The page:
The word gallant once meant beautiful, even as applied to a woman. Now rare in that sense, as the dictionary says, except when referring to horses or ships. The Greeks understood the logic of this association of ideas around the word gallant. Aphrodite was born out of sea foam (an event familiar from Botticelli’s famous painting above) and Neptune was the God of horses as well as of the sea.
The triad of women, horses and ships represents the irreducible
grandeur of this world, and the sea somehow speaks for them all.
Probably the most famous work showing Neptune with his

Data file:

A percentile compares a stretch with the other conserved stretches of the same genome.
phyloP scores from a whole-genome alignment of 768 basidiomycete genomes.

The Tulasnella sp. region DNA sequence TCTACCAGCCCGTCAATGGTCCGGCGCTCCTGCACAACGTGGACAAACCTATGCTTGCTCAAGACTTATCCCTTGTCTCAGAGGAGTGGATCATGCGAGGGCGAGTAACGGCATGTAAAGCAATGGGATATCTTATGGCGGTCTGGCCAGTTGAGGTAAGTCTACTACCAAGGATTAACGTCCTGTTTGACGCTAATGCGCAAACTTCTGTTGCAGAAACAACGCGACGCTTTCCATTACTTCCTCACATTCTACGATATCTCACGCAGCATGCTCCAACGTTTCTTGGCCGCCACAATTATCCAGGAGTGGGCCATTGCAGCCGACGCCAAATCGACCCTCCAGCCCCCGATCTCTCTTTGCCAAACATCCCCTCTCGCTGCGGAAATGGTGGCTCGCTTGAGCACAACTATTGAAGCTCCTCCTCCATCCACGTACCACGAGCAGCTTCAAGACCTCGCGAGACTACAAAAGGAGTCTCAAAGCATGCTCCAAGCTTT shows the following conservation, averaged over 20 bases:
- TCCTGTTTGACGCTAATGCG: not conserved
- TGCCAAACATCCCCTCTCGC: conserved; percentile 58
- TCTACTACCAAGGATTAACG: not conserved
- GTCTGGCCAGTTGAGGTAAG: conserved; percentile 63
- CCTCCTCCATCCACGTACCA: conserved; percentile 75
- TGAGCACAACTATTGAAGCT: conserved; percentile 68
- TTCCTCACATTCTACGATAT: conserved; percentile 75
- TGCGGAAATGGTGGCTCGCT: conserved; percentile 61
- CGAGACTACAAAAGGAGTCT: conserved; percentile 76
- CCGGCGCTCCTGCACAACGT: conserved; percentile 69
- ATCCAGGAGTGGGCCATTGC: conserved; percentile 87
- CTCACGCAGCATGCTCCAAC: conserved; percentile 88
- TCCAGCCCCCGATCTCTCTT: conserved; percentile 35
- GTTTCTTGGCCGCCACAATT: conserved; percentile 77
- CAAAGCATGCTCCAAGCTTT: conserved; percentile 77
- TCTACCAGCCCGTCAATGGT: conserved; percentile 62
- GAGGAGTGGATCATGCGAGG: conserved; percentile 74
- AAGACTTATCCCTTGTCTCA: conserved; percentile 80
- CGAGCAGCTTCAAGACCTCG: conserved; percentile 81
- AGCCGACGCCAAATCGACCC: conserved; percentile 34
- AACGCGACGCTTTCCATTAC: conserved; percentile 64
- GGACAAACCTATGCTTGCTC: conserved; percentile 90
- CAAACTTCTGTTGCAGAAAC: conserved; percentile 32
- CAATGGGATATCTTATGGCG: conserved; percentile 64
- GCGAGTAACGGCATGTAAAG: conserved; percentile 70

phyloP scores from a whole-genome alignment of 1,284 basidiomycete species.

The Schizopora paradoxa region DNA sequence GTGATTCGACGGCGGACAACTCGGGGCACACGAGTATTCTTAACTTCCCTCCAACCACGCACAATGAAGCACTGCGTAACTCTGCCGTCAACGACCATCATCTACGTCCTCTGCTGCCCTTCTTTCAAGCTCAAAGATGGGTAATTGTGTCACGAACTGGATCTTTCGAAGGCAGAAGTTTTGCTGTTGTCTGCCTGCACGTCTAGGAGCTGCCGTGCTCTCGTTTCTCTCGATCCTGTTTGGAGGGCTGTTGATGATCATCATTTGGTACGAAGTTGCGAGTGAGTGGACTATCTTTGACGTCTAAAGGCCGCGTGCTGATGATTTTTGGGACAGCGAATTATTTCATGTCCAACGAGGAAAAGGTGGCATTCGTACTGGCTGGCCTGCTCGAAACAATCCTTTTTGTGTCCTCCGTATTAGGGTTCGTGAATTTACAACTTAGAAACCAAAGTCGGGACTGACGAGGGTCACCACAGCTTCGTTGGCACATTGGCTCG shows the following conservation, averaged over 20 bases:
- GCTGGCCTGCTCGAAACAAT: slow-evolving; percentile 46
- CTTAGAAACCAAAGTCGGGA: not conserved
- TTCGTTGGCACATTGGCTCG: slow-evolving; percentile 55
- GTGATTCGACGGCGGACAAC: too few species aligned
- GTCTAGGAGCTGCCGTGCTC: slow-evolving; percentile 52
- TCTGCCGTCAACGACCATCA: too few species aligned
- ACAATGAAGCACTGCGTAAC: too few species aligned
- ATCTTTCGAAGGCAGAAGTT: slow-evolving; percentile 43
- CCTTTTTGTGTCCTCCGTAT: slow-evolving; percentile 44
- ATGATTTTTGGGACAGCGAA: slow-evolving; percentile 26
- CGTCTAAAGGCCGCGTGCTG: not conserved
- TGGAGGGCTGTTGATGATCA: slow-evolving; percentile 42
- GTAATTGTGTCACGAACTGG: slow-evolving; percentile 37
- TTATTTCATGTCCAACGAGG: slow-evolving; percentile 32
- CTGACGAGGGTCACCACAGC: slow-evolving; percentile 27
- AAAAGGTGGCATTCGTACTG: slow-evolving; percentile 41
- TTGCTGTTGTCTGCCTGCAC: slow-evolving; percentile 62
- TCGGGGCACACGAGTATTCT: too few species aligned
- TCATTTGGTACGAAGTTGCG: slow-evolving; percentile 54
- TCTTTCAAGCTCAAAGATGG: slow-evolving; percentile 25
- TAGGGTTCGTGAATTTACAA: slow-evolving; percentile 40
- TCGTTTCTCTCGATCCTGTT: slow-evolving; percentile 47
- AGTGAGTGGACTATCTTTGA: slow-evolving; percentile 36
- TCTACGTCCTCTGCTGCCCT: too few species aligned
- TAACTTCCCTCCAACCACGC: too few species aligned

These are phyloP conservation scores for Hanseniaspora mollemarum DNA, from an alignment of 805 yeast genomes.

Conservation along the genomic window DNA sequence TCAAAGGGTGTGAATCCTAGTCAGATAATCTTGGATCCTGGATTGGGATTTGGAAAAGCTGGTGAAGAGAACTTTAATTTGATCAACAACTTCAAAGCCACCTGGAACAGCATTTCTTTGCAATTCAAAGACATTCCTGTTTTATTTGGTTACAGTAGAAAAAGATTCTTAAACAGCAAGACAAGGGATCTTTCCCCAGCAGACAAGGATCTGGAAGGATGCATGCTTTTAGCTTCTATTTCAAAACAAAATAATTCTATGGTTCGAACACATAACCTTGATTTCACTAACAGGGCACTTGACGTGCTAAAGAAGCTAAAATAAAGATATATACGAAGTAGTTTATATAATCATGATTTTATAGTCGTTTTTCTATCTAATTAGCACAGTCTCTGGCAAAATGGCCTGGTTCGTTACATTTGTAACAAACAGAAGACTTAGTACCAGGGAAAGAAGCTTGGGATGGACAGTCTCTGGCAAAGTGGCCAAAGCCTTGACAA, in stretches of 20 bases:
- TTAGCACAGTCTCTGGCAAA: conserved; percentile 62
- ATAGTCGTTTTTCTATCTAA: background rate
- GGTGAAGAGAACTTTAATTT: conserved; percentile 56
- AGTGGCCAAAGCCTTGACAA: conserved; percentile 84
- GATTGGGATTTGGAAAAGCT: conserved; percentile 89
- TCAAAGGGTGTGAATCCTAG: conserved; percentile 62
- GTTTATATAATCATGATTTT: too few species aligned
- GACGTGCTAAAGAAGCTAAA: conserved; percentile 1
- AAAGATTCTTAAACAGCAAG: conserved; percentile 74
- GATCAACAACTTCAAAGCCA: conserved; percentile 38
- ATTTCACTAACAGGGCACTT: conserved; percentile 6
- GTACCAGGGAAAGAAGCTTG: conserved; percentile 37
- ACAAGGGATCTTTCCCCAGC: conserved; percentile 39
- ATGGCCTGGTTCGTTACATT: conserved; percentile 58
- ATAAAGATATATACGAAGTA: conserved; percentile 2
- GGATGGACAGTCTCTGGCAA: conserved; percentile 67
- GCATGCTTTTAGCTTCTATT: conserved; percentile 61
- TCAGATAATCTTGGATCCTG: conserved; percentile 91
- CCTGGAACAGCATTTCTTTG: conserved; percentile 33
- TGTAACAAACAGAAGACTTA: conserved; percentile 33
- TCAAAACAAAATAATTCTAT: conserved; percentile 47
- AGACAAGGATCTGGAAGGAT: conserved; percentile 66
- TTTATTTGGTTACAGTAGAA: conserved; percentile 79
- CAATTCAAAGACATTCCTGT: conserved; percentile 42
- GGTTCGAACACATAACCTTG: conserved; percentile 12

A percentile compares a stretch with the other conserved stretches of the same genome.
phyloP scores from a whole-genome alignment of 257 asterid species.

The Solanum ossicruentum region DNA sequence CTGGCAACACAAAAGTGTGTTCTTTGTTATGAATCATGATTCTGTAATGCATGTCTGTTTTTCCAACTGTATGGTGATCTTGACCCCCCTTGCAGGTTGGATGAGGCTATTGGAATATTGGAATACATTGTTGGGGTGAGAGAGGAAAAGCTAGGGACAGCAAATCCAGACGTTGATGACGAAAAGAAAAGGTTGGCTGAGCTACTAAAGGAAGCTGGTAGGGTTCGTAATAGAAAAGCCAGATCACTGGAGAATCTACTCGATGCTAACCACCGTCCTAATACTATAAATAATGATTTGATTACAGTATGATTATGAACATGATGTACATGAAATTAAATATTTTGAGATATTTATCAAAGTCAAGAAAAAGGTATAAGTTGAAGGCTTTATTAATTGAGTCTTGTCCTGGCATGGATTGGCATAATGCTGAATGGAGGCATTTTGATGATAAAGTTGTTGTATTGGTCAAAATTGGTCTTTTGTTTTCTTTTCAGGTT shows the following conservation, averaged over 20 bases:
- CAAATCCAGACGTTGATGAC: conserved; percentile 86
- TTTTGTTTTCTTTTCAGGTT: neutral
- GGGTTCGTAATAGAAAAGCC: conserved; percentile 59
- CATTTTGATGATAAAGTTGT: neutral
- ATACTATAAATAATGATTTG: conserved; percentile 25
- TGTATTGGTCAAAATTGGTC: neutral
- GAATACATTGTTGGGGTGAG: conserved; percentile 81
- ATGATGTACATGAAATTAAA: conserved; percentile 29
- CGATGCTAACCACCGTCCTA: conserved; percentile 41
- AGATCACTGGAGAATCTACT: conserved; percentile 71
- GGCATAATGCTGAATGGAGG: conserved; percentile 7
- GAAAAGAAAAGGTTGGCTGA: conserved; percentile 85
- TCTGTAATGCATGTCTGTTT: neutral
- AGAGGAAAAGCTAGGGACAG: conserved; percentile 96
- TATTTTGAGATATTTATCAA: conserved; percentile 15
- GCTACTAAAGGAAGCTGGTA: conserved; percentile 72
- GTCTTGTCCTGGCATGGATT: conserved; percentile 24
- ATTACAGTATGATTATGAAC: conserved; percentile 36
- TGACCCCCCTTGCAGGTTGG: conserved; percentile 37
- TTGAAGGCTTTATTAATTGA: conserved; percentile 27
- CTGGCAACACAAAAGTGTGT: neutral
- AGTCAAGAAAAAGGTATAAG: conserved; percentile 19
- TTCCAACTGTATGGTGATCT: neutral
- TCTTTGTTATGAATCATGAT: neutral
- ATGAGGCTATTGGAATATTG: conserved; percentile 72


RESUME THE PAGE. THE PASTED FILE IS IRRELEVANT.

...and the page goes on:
horses is the Fontana di Trevi in Rome, in which we see two of the sea
god’s minions, the Tritons, leading the animals up from the deep.
Below is Uma Thurman as Aphrodite in The Adventures Of Baron Munchausen, with a seashell behind her — the best we can do these days but not bad, considering:
Somewhere between Botticelli and Gilliam lies the potent 19th-Century strangeness of Bourguereau, who saw the birth of Venus this way: